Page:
Business & Economy

Ecuador joins Starlink, Elon Musk’s Internet service

Quito, Apr 13 (EFE).- The Ecuadorian government soon will begin providing the Galapagos Islands with Starlink, the Internet service that is part of the SpaceX conglomerate owned by US billionaire Elon Musk.

Although the service began operating on the Ecuadorian mainland early this year, the launching of Starlink in the coming days in the archipelago will take place with a special ceremony there, Ecuador’s telecommunications minister, Vianna Maino, told EFE.

The service will be brought to the Galapagos, which are located about 1,000 kilometers (some 620 miles) west of South America in the Pacific Ocean because it is a region where Internet coverage lags and where the Starlink technology will fit perfectly.

Starlink is a network of more than 4,000 nanosatellites interlinked by laser that circle the Earth at an altitude of some 2,000 km (1,240 miles) with about 15 of the satellites covering Ecuador and Peru with Internet that does not require cable connections or groundbased stations.

The Starlink equipment includes a small antenna that can be installed on the roof of a house, an electric regulator and a router, like those that cable and fiber optic companies offer, the minister said.

Due to its characteristics, satellite Internet is perfect for covering remote or rural areas, whereas other Internet services require a lot of infrastructure to bring the Web to those regions, and thus one can say that “there is no environmental effect” from the new technology, something that is vital in the Galapagos Islands, Maino said.

The equipment, she said, has already begun arriving at the homes of island residents who want to sign up with the Starlink service, although the coverage will be across Ecuador’s entire national territory.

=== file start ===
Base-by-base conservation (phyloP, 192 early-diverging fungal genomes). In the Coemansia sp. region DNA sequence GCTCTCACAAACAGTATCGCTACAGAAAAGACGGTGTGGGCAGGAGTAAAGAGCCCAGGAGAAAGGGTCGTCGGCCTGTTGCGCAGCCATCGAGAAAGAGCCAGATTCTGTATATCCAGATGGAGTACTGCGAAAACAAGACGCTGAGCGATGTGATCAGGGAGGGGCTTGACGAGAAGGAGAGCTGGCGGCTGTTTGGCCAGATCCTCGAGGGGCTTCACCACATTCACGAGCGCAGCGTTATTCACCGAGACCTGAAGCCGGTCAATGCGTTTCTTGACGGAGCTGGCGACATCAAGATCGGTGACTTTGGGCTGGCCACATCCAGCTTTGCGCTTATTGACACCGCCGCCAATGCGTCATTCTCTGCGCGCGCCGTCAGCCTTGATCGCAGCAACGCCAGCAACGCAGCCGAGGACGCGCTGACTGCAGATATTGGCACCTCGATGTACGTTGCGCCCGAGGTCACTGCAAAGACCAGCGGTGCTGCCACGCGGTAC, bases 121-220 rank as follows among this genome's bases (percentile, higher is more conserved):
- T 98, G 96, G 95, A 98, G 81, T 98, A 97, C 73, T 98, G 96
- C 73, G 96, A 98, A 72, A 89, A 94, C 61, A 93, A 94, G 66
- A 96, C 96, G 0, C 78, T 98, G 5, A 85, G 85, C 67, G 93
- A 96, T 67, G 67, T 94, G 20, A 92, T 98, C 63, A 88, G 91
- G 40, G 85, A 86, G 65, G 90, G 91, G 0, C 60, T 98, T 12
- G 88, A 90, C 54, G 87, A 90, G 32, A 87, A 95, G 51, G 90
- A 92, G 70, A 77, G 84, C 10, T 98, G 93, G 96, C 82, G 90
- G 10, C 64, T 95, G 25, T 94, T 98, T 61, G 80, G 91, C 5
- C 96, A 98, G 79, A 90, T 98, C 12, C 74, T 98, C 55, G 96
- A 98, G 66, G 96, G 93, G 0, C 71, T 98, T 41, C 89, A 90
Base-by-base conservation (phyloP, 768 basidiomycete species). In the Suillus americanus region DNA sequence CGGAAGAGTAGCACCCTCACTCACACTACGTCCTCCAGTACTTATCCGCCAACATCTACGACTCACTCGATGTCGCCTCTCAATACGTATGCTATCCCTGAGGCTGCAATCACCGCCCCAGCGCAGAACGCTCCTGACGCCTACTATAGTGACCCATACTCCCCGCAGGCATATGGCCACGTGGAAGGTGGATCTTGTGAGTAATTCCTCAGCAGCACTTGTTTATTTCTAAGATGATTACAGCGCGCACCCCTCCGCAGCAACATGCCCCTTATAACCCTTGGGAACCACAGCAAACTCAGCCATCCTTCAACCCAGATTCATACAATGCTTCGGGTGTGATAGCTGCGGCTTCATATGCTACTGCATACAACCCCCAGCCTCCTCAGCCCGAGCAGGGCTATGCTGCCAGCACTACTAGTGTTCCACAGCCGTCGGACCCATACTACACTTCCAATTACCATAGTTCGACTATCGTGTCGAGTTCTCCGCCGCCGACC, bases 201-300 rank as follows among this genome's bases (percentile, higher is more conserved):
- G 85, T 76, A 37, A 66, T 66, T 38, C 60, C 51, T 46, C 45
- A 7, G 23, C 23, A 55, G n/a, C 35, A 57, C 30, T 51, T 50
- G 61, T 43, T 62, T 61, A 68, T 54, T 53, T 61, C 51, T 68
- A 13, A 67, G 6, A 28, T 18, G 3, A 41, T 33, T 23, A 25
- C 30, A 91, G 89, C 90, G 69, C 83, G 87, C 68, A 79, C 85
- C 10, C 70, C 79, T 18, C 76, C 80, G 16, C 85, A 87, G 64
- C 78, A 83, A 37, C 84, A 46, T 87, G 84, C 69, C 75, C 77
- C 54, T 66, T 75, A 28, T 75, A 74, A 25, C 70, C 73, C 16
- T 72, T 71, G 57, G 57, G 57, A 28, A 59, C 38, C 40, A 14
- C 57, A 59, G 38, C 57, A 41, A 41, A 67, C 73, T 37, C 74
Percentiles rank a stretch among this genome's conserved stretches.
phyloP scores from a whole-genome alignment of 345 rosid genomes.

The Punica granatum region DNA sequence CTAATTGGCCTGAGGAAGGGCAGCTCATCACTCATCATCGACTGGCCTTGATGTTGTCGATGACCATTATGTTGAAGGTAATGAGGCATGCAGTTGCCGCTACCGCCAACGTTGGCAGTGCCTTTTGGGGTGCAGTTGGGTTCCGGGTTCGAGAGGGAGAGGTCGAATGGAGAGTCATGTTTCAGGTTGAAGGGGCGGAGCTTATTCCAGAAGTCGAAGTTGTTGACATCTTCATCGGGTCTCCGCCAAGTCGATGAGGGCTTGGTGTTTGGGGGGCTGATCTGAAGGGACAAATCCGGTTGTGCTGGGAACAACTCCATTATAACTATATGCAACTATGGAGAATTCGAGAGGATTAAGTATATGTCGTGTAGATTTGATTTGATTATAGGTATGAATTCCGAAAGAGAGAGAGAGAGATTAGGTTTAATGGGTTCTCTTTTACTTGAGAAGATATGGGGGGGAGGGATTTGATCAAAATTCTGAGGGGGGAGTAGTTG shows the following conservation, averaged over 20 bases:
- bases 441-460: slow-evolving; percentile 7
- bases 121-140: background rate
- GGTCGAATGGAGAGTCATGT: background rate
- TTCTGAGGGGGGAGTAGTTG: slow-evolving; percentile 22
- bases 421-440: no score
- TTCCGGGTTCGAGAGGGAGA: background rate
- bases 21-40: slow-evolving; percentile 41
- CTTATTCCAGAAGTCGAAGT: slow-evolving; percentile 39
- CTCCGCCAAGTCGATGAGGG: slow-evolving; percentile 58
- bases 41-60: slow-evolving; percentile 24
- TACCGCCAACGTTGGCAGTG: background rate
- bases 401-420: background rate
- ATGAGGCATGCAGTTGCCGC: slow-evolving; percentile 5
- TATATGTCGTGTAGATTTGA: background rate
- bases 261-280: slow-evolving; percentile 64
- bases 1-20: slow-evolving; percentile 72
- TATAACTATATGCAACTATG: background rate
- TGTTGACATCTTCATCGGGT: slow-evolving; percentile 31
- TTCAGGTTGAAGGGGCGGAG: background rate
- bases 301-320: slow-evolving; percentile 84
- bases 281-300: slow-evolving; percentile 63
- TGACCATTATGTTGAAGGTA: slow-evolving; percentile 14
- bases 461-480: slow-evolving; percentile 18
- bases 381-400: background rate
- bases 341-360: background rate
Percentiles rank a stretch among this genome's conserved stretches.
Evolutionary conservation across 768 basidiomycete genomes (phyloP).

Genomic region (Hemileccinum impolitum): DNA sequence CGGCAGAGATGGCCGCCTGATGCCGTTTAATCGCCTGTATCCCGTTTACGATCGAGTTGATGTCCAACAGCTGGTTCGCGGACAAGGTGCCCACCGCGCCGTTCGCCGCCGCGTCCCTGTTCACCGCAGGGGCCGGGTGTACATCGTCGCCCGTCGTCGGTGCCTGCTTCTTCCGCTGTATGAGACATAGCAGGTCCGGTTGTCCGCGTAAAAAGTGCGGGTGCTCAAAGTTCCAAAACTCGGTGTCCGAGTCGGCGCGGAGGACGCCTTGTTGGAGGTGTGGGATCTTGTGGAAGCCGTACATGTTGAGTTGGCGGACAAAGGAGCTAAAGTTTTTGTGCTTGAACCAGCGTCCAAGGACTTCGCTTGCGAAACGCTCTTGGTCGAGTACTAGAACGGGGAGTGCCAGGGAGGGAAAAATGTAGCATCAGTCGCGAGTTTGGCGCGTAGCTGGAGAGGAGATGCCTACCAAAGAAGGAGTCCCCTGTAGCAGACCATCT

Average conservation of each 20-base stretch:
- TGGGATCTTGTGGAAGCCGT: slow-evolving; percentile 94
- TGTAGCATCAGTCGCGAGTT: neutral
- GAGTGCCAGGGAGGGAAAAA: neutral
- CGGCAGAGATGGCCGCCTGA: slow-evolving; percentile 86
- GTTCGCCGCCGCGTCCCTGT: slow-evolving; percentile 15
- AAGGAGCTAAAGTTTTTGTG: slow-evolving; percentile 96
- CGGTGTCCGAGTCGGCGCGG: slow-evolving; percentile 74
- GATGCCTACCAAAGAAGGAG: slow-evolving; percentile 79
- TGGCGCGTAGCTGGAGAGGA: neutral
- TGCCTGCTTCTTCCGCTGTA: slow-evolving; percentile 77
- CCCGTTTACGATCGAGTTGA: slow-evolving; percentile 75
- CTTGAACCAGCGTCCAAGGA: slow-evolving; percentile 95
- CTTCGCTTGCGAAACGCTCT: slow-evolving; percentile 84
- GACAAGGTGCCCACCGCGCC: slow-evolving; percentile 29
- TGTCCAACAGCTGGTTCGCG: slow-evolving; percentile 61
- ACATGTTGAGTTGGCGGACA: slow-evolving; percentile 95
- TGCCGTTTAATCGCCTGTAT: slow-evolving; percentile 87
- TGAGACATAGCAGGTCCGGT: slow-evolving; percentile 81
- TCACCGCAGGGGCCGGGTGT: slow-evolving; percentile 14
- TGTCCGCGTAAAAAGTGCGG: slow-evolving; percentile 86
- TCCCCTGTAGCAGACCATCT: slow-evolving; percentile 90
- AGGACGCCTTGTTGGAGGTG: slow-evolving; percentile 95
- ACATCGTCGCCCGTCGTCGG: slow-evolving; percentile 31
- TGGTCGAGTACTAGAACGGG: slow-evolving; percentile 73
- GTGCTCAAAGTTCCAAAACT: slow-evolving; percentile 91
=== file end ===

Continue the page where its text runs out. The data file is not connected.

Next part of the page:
Maino emphasized the fact that Musk’s conglomerate decided to begin doing business in Ecuador in part because of the privileged position the country enjoys on the Equator, but also due to the facilities and advantages offered to the firm and made available to foster this type of technology by the government in Quito.

The service is not inexpensive, costing some $60 per month plus some $360 for the equipment needed to hook up to the service, but Maino said that those amounts, as has already occurred in Chile and Mexico, will come down over time.

In addition, the presence of Starlink in Ecuador has spurred other Internet providers to announce their intention to move into Ecuador, including Echostar, E-Space, Viasat and Intelsat, and these companies also offer Internet for oceangoing vessels and aircraft, the minister said.

Also, she said that the government’s policies to attract investment have enabled other services like Amazon Web and Google Cloud to set their sights on Ecuador with technological innovation projects.

These days, telecommunications has become vital, with various studies finding that many people spend, on average, 65 percent of their time each day online.

Telecommunications, Maino said, are now “absolutely essential” services and are expanding massively around the world with heretofore unimaginable advances.

“Every 11 hours, technological knowledge is updated,” and thus “following the development of technologies is a challenge” for countries around the world, she said.

The speed at which the best technologies are advancing is forcing service offerings in this area to become ever more varied and to incorporate more innovations, and Ecuador must be determined to participate in that, Maino said.

“Technology is the tool, development is the objective,” she said.

EFE –/bp

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